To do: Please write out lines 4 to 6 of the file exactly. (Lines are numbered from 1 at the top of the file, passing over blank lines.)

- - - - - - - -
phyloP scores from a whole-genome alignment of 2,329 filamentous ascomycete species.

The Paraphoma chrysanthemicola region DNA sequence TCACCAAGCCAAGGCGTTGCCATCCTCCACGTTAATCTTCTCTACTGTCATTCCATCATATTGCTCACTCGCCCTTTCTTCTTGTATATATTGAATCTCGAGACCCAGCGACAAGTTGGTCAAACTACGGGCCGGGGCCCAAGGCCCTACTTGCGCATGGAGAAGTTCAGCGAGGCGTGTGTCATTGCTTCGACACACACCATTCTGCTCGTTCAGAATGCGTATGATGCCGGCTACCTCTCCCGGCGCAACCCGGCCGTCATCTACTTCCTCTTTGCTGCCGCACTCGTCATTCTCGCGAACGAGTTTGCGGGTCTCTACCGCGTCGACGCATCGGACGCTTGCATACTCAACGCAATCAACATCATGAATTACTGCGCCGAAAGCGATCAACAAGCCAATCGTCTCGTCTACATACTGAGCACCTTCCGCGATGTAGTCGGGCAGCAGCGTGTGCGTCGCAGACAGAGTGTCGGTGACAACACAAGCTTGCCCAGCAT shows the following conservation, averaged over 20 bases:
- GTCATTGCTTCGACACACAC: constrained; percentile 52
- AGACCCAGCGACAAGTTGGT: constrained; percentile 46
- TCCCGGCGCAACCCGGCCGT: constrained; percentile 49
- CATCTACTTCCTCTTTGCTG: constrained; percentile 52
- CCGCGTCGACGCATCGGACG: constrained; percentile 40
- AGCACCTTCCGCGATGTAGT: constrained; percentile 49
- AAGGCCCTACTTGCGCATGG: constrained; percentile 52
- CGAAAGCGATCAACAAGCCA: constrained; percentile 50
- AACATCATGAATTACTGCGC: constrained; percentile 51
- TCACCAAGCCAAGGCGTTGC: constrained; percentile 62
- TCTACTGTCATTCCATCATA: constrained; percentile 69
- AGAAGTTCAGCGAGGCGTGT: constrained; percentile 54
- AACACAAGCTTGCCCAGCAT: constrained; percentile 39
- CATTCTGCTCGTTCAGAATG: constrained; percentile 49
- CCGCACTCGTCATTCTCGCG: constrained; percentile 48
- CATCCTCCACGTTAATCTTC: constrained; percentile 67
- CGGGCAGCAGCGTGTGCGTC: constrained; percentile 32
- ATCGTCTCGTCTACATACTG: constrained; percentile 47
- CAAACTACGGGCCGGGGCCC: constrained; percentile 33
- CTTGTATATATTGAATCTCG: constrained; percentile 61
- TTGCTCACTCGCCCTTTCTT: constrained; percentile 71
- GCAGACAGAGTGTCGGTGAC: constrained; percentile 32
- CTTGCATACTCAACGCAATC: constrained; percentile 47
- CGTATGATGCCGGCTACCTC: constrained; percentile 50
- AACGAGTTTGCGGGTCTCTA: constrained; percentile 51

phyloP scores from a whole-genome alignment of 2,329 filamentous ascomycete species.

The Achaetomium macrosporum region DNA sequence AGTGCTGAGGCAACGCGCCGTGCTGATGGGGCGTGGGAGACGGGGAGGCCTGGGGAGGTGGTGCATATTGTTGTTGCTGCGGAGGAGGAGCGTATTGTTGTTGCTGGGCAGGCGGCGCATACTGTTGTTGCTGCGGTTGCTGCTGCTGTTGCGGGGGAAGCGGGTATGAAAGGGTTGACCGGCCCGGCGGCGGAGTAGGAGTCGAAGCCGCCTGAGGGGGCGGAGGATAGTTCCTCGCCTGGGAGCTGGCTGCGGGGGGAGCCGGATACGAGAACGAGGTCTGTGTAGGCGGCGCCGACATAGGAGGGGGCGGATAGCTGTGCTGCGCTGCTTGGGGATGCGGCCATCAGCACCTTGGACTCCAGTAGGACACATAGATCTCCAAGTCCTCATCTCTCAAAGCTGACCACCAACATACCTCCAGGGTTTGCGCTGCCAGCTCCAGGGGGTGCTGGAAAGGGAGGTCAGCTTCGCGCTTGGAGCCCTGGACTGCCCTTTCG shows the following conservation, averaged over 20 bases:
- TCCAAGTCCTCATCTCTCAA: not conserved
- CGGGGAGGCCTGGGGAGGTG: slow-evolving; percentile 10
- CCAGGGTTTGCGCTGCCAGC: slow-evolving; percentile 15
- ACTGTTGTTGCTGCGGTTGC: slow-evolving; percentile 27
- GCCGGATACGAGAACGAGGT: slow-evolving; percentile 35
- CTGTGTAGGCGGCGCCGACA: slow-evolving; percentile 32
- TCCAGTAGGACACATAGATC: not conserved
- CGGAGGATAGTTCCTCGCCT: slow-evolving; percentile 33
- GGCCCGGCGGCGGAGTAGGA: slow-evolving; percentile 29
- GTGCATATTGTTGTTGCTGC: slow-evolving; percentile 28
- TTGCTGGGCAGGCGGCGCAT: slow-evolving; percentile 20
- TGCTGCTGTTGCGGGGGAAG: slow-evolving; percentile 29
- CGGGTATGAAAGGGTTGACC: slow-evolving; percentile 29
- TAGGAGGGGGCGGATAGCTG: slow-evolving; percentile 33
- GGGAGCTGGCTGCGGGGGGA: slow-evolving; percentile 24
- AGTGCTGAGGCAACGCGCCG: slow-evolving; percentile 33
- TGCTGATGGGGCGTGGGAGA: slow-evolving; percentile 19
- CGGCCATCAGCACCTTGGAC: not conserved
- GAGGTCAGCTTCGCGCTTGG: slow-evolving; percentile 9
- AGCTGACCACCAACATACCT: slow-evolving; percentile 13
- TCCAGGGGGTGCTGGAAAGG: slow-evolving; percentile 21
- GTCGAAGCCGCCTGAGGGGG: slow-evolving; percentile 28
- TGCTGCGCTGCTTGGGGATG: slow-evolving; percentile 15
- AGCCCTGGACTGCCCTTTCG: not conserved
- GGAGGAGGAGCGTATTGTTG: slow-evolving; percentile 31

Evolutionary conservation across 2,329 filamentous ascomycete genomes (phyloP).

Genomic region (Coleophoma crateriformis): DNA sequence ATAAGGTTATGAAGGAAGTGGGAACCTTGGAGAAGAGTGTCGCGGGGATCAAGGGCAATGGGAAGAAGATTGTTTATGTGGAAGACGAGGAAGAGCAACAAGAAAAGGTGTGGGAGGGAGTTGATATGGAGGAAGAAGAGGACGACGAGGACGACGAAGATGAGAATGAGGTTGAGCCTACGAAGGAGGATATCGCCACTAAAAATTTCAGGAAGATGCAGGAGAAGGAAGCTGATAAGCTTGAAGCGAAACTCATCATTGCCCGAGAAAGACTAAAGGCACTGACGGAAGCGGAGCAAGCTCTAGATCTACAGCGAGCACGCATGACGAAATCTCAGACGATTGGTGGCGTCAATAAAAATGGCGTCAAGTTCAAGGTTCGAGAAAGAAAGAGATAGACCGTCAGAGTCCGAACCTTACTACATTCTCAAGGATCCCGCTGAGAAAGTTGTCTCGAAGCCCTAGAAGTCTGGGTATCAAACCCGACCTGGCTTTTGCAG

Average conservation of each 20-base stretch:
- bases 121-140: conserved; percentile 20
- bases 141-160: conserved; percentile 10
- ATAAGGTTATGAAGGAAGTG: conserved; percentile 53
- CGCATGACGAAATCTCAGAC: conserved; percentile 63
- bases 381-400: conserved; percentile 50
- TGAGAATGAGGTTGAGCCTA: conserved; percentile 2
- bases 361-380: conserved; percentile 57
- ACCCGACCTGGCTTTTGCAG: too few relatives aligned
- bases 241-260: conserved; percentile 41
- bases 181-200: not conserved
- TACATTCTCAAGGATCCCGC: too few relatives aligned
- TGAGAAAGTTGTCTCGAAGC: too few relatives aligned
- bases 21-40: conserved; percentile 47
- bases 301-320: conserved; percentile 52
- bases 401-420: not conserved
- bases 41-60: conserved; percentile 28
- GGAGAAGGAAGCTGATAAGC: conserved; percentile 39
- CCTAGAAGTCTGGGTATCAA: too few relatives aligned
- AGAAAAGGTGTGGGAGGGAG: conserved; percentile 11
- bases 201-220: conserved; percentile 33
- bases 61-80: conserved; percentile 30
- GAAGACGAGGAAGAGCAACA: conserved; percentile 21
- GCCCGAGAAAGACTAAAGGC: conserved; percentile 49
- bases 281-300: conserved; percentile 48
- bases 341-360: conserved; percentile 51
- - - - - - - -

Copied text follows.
- AGACCCAGCGACAAGTTGGT: constrained; percentile 46
- TCCCGGCGCAACCCGGCCGT: constrained; percentile 49
- CATCTACTTCCTCTTTGCTG: constrained; percentile 52